Nebo-Sarsekim Found in Babylonian TabletJune 2007. Austrian Assyriologist Michael Jursa was doing what he has done since 1991, poring over the more than 100,000 undeciphered cuneiform tablets in the British Museum. But while analyzing records from the Babylonian city of Sippar, he made a startling discovery with Biblical implications. It came in the unlikely form of a tablet noting a one-and-a-half pound gold donation to a temple made by an official, or "chief eunuch," Nebo-Sarsekim.Nebo-Sarsekim was a high Babylonian official named in Jeremiah 39:3. The mention of this individual in the Hebrew Bible is yet another example of an obscure “factoid” which demonstrates the historical accuracy and eyewitness nature of the Biblical record.The time was the ninth day of the fourth month of the 11th year of the reign of Zedekiah (Jer 39:2), i.e., July 18, 587 BC. The place was Jerusalem. The event was the fall of Jerusalem and the Southern Kingdom of Judah to the Babylonians under Nebuchadnezzar after a siege of two and a half years, a very sad time in the history of God’s people. After the city wall was broken through, all the officials of the king of Babylon came and took seats in the Middle Gate: Nergal-Sharezer of Samgar, Nebo-Sarsekim a chief officer, Nergal-Sharezer a high official and all the other officials of the king of Babylon (Jer 39:3). The Book of Jeremiah relates that after Nebuchadnezzar took Jerusalem in 587 B.C., he committed the prophet Jeremiah to Nebo-Sarsekim's care.The tablet is dated 595 B.C., the ninth year of Nebuchadnezzar II's reign. It was a mundane receipt acknowledging Nebo-Sarsekim’s payment of 1.7 lb (0.75 kg) of gold to a temple in Babylon. Dated to the tenth year of Nebuchadnezzar (595 BC), eight years before the fall of Jerusalem, the tablet reads in full:[Regarding] 1.5 minas [0.75 kg] of gold, the property of Nabu-sharrussu-ukin, the chief eunuch, which he sent via Arad-Banitu the eunuch to [the temple] Esangila: Arad-Banitu has delivered [it] to Esangila. In the presence of Bel-usat, son of Alpaya, the royal bodyguard, [and of ] Nadin, son of Marduk-zer-ibni, Month XI, day 18, year 10 [of] Nebuchadnezzar, king of Babylon (Reynolds 2007).The Hebrew spelling of the name is slightly different from the cuneiform, but there is no question that it is the same person. Although the NIV translates Nebo-Sarsekim’s title as “chief officer,” the literal translation is “chief eunuch,” exactly the same as in the tablet.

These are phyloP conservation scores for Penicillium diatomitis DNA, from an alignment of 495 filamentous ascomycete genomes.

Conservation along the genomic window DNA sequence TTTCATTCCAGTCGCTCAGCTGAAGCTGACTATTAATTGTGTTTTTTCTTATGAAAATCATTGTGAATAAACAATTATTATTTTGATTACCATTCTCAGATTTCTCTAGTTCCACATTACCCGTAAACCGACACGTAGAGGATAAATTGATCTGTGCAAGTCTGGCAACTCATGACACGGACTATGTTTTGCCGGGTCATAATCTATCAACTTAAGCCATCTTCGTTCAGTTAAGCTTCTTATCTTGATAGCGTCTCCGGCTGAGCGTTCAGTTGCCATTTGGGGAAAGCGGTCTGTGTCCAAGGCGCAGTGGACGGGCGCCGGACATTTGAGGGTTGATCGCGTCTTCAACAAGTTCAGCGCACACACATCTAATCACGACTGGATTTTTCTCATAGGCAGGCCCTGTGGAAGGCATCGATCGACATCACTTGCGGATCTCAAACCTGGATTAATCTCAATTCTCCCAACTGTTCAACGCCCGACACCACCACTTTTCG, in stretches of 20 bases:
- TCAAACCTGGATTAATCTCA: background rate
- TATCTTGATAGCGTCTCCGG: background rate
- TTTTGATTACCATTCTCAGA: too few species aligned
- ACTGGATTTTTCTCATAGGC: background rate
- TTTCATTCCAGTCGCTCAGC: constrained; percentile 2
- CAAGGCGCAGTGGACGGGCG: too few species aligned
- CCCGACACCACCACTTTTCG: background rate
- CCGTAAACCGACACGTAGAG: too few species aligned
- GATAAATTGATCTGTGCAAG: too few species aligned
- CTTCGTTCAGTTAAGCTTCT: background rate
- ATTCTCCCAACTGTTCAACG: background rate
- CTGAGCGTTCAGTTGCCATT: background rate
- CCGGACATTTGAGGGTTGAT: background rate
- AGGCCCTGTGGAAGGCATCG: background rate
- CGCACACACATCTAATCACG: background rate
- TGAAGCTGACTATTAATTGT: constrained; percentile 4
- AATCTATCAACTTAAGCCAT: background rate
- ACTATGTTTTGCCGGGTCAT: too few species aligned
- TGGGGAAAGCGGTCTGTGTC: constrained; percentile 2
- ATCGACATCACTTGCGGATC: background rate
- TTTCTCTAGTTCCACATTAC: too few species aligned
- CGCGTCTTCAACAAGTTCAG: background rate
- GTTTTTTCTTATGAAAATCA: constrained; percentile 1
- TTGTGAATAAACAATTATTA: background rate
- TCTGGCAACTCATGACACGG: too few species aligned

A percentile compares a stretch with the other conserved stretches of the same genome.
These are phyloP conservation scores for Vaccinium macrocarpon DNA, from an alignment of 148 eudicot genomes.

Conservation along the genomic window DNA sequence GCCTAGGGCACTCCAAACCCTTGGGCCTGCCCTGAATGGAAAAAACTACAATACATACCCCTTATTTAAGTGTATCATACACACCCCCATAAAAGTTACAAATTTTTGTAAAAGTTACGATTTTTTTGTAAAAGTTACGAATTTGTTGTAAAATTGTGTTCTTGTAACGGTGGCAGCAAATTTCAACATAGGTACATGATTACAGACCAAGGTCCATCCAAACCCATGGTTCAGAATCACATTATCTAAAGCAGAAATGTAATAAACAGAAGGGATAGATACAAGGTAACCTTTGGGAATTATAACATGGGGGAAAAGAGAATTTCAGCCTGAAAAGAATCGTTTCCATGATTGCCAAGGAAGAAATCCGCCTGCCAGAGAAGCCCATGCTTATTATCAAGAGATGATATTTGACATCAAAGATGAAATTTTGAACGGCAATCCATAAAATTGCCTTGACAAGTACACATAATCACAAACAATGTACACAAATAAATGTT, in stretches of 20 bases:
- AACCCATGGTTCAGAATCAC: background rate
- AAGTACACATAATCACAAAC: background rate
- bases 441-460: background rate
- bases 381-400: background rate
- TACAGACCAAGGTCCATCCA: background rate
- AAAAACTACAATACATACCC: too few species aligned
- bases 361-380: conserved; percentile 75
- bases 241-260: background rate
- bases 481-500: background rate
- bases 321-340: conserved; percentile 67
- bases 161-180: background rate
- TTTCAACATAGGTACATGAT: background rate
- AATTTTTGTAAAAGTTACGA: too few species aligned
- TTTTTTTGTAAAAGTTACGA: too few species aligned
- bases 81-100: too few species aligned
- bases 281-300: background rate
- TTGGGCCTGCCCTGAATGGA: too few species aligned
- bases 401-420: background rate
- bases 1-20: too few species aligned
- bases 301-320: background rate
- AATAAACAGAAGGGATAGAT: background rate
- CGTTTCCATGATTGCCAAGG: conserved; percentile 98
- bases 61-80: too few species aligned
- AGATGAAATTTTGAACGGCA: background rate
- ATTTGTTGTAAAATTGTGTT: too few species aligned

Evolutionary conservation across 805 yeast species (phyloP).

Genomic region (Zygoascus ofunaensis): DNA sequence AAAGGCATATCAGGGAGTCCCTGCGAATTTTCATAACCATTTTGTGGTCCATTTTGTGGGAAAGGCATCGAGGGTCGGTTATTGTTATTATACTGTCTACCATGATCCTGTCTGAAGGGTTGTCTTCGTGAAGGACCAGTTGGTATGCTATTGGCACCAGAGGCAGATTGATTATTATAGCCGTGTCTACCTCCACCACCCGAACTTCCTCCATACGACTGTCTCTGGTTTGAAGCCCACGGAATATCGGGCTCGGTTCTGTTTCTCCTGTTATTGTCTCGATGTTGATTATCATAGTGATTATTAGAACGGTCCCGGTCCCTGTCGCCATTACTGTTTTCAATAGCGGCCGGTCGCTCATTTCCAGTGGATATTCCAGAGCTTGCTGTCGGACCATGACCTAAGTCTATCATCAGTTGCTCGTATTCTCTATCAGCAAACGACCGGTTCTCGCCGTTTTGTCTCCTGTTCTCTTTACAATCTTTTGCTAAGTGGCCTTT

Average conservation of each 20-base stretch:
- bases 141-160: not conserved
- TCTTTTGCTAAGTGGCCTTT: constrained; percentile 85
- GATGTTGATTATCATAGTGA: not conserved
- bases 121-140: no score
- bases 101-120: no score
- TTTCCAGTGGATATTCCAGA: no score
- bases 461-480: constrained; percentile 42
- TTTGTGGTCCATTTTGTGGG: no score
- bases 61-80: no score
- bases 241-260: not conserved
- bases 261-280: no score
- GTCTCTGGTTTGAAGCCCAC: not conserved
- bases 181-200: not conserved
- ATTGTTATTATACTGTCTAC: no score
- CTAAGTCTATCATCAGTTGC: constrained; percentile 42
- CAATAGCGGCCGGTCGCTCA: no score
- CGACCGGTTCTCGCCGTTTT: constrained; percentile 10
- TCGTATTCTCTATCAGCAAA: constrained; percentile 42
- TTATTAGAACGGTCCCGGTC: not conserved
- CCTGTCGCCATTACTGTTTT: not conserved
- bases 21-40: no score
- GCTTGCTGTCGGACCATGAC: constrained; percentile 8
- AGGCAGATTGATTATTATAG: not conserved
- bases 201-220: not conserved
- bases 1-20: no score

House of David InscriptionJuly 1993. More than a quarter of a century of excavations at Tel Dan in the north of Israel at the foot of Mount Hermon produced little in the way of written material. The excavations have been directed through the years since 1966 by Dr. Avraham Biran, distinguised Israeli archaeologist. Then on July 21, 1993, while work crews were preparing the site for visitors, a broken fragment of basalt stone was uncovered in secondary use in a wall. Surveyor Gila Cook glanced at the stone in the rays of the afternoon sun and saw what looked like alphabetic letters. On closer examination it turned out that, indeed, they had found an inscribed stone.. The discovery was of a fragment of a large monumental inscription, measuring about 32 cm. high and 22 cm. at its greatest width. Apparently the stone had been purposely broken in antiquity. It turned out that the stele fragment mentions King David's dynasty, "the House of David." As the preparatory work for tourism proceeded, two additional fragments of the stele were recovered in two separate, disparate locations in June of 1994. The partially reconstructed text reads as follows:1. [ ... ...] and cut [ ... ]